Harvard's tennis team made one of those impossible "Barnaby comebacks" Saturday to end Princeton's 51-match winning streak and four-year domination over the Eastern Intercollegiate Tennis League.
Down 4-2 after the singles, Harvard swept all three doubles matches for the 5-4 margin, to the utter horror and disbelief of a swarm of Princeton rooters.
It was a magnificent team effort, but if heroes must be singled out, Dave Benjamin and Captain Dean Peckham get top honors. They kept Harvard in the match by winning their singles, and then played even more inspired tennis in the doubles.
Benjamin, who has had trouble squeaking past unknowns since he hurt his back a few weeks ago, found his range Saturday. Passing aggressive C.D. Smith right and left in the number two match, Benjamin came up with a brilliant 6-3, 6-2 victory.
Peckham (number four) displayed his usual knack for winning tight matches, whipping Lee Rawis 8-6, 6-3.
Princeton's top player, Keith Jennings, handed booming Chum Steele his first loss of the year, 6-4, 6-4. The remaining singles matches were Princeton's by a mile.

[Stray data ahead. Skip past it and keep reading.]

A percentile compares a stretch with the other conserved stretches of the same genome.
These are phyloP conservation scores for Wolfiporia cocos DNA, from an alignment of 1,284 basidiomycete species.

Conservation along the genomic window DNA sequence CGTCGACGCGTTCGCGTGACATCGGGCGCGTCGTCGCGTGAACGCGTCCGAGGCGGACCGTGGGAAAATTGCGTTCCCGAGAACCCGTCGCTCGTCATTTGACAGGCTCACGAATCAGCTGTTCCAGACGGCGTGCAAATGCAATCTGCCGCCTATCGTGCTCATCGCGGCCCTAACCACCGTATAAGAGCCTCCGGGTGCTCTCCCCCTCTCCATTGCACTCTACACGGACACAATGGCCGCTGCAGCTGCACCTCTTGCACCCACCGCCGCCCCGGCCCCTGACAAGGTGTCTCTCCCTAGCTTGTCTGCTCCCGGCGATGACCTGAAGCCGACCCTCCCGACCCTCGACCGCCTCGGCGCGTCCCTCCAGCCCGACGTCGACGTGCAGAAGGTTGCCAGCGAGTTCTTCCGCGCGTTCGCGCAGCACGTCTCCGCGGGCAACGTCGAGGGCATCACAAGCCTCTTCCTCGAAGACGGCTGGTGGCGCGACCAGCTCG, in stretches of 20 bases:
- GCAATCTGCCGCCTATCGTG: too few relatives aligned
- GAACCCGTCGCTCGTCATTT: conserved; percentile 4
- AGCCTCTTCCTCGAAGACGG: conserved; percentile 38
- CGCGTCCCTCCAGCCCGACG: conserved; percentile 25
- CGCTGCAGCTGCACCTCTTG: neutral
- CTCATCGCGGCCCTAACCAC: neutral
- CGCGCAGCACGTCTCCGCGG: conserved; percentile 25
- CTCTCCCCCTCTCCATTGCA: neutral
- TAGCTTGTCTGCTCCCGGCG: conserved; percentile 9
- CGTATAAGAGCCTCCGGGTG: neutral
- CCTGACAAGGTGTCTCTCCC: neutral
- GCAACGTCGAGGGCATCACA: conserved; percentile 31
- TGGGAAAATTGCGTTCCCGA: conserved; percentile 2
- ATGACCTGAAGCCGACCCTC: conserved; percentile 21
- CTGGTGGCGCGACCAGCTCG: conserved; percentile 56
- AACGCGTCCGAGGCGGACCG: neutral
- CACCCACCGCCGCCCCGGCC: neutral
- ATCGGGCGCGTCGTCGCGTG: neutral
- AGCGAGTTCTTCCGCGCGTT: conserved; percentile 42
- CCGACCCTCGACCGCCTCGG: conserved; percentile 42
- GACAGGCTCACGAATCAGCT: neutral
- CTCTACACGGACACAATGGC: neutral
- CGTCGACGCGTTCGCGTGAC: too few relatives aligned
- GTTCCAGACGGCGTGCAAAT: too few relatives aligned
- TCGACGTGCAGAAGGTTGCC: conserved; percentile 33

Ham Magill, a lanky baseliner, had his strokes in a groove Saturday, downing Clive Kileff (three), 6-2, 6-2; Tiger captain Warren Daane (five) topped Richie Friedman, 6-0, 6-2; and Jim Lemons (six) blanked Terry Robinson, 6-0, 6-0.
Then came the doubles, and what a change!
Brian Davis and Dick Appleby, Harvard's number two combination, drew first blood by methodically breaking Lemons and Daane, 6-4, 6-3.
Steele and Peckham, the number one team, struck next in a marvelous exhibition of big-time doubles. Matching Jennings and Rawis serve-for-serve, the two Crimson seniors broke service in the 19th game of the first set and the third game of the second for a 11-9, 6-4 triumph.
In the deciding match, Benjamin and Kileff split with Smith and Magill, 4-6 and 6-4. Then, after learning Peckham and Steele had pulled out a win, Benjamin and Kileff romped through the third set, 6-0.
But the Tigers' losing day wasn't over yet. In the extended competition for the "Big Three' title, Harvard virtually assured itself of the crown by nudging Princeton, 8-7. Two of the additional four angles and one of the additional two matches went to the Crimson.
Todd Wilkinson (eight) and Davis ) both won long three-setters. Dave and A1 Terrell, Harvard's fifth combination, impressively pound- Chip Boggs and Clinch Belser, 6-0, 6-4.
After the match, Coach Jack Barnaby modestly, "The players all badly, but the coaching was so that we won anyway." Though the is merely some of his anti-humilty , it has a point--Barnaby has been the importance of doubles years. And that's pretty irrefutabl